9. Accounts receivable financing

If you’re like most businesses, you frequently deal with unpaid invoices. The situation is so prevalent that experts estimate our nation’s businesses have a total of about $825 billion in unpaid invoices. Having people owe you money is part of business, but when those people never pay you, it can be a business killer.

Accounts receivable financing (sometimes referred to as factoring) is tailor-made for the times you need money but have money held up by unpaid invoices. With this type of financing, you’ll receive the money you need by selling your purchase orders or receivables. The amounts vary, but you can often get up to 80% of your receivables. The money arrives in as little as 3 days, and the loan term can last up to a year. As for the factor rate, it’s as low as 5%.

One of the main benefits of accounts receivable financing is it relieves you of the burden of tracking down those who owe you money to collect on the outstanding debts. Instead, the lender will do the dirty work for you.

Another key advantage is you can qualify even if your credit is less-than-great. The factoring company is most interested in the credit of the company owing you money because that’s where they’re going to get their money. So if your debtors have good credit, the factoring company will consider it likely that they’ll pay up, meaning they’ll be more willing to have you transfer the invoice to them. Your credit, in the meantime, stays mostly out of the picture.

Also, accounts receivable financing doesn’t require you to put forth any collateral. Again, this is because the lender doesn’t consider you a risk. It’s the companies that owe you money that are evaluated. So you can hold on to all your personal belongings and not need to worry about putting them in jeopardy at any time.

10. Startup loan

As a wise person once said, you have to start somewhere. The issue that entrepreneurs run into is that some types of small business loans require a substantial business history to qualify. If you’re just trying to get your business up and running, you lack the tenure and revenue a lender may require.

Some business owners get around this by seeking loans from their family and friends. This approach can be solid, but it’s fraught with challenges. And seeking investors outside of your inner circle can potentially require you to surrender too much equity.

This stage is where a startup loan saves the day. This type of financing is meant for new businesses and can provide funds as low as $500 on up to $750,000. You’ll receive the money in only a few weeks. The interest rate varies wildly based on the details of the loan, so you can expect anything from 0-17%. The loan terms can last as long as 25 years.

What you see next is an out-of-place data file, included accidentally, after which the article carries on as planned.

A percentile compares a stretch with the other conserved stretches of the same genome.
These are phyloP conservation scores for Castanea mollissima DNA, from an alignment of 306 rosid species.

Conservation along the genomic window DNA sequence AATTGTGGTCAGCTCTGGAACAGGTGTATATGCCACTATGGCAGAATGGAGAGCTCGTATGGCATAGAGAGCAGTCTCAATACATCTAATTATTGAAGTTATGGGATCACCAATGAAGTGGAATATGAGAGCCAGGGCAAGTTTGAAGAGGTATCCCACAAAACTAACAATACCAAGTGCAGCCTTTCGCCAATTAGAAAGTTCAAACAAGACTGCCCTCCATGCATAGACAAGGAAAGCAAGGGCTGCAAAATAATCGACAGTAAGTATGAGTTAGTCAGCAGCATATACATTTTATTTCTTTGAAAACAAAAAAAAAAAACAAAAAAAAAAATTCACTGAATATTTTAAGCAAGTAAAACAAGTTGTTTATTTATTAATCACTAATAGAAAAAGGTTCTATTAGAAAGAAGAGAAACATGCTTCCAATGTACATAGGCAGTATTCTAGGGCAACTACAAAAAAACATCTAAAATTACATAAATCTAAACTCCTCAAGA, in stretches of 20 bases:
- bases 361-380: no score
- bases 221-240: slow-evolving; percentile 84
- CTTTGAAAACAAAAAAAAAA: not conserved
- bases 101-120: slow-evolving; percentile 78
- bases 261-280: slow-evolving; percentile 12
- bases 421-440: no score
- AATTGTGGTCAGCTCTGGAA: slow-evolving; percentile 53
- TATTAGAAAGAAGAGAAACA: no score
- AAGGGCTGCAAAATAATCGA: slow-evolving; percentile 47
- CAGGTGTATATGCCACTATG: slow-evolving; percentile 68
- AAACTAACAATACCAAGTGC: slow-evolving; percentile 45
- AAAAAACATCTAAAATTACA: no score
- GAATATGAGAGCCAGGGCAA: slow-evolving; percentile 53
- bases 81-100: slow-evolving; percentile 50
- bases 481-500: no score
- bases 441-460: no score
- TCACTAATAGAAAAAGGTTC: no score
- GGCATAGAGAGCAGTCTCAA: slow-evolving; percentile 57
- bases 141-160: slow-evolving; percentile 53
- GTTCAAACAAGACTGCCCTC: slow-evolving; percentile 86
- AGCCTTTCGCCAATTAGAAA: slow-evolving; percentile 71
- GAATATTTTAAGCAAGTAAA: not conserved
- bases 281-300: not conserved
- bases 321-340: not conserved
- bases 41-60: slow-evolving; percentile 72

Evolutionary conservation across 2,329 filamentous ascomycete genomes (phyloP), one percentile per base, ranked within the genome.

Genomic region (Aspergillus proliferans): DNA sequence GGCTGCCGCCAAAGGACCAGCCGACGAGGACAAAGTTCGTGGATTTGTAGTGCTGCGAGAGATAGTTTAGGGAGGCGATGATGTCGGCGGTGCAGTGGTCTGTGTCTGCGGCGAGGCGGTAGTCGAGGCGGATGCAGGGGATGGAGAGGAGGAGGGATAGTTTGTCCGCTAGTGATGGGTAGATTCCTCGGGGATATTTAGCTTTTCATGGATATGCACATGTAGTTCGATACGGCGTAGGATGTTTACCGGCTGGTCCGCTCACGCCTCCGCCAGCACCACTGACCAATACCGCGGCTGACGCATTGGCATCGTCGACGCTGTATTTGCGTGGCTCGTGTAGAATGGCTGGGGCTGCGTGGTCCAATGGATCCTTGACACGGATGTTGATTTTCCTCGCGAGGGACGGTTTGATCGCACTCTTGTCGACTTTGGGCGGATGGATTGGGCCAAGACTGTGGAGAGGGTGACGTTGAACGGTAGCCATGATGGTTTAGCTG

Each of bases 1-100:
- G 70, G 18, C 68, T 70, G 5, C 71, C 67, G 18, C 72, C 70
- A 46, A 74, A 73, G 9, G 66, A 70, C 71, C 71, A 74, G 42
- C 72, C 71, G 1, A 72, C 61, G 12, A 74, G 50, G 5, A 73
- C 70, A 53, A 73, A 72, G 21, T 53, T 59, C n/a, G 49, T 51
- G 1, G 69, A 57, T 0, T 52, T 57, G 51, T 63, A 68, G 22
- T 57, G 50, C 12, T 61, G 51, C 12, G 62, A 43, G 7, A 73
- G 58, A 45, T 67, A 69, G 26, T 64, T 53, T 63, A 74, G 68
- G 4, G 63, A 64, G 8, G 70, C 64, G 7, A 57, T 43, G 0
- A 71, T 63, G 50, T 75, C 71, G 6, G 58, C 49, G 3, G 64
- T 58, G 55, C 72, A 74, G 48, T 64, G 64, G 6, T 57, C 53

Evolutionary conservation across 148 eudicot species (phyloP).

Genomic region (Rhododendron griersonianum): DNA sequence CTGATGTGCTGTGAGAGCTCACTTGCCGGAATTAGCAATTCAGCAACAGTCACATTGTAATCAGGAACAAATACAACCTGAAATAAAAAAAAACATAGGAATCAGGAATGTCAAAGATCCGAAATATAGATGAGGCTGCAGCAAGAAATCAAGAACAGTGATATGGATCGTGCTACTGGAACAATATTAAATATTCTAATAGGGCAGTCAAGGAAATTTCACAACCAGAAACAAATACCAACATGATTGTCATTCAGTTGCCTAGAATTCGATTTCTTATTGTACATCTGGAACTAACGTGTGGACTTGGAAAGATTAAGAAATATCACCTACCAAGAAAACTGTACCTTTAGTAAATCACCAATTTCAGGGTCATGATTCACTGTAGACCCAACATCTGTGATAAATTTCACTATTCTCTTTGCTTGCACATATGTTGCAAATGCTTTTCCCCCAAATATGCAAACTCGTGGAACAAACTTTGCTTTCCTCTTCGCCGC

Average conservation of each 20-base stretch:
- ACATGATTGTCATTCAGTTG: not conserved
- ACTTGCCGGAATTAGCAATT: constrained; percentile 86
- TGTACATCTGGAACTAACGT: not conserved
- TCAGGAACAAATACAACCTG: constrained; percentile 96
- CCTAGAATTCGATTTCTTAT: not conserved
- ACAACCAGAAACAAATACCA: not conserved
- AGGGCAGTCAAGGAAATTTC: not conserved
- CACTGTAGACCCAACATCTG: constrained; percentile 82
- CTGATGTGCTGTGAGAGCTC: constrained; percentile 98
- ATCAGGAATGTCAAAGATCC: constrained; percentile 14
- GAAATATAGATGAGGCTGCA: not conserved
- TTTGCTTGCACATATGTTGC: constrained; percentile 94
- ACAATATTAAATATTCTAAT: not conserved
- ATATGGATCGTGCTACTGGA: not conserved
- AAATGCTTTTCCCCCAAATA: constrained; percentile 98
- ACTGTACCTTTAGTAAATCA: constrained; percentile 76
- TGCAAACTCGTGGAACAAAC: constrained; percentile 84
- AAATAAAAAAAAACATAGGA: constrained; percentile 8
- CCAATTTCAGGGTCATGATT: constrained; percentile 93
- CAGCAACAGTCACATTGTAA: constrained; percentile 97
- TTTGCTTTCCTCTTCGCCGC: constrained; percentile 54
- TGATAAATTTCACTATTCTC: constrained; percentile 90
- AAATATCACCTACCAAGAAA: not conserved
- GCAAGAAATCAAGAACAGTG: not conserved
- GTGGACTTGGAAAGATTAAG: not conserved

It will always be tough to build a business, but you don’t have to bootstrap things to the extreme. A startup loan gives you the capital necessary to lease office space, build inventory, purchase equipment, hire and train staff, and cover your other regular expenses.

You’ll have multiple options when looking at startup loans, including SBA loans, equipment financing, lines of credit, short term loans, and business credit cards. The payments will be based on the amount of the loan, as well as the interest rate, term, and collateral.

To qualify, it’s usually necessary to have a credit score of 680 or higher. A lender will also want proof that you have experience in the industry related to your small business. Some lenders will also request collateral to secure your loan. This assurance might include personal assets like a house, car, or boat.

11. Business acquisition loan

A business acquisition loan is one of those small business loans engineered for a specific purpose: buying an existing business or franchise. Because when great business opportunities arise, it’s not likely you’ll have a pile of money sitting around for the purchase. Instead, your objective will be to find the best financing option to make it happen.

With a business acquisition loan, you’ll get anywhere from $5,000 to $5,000,000. The terms can be revolving or for 10-25 years. The funds won’t arrive particularly fast, usually taking about a month to hit your account. One of the best aspects of these loans is that interest rates begin as low as 5.5%. These favorable rates mean you’ll save a substantial amount of money over the lifetime of the loan.

Getting a business acquisition loan can provide a jumpstart to your business, as buying a franchise or existing business is a great way to step right into a functional business without the backbreaking work of building it from the ground up. So instead of pouring your money into figuring out how to keep a fledgling business afloat, you can put your resources toward helping your business soar.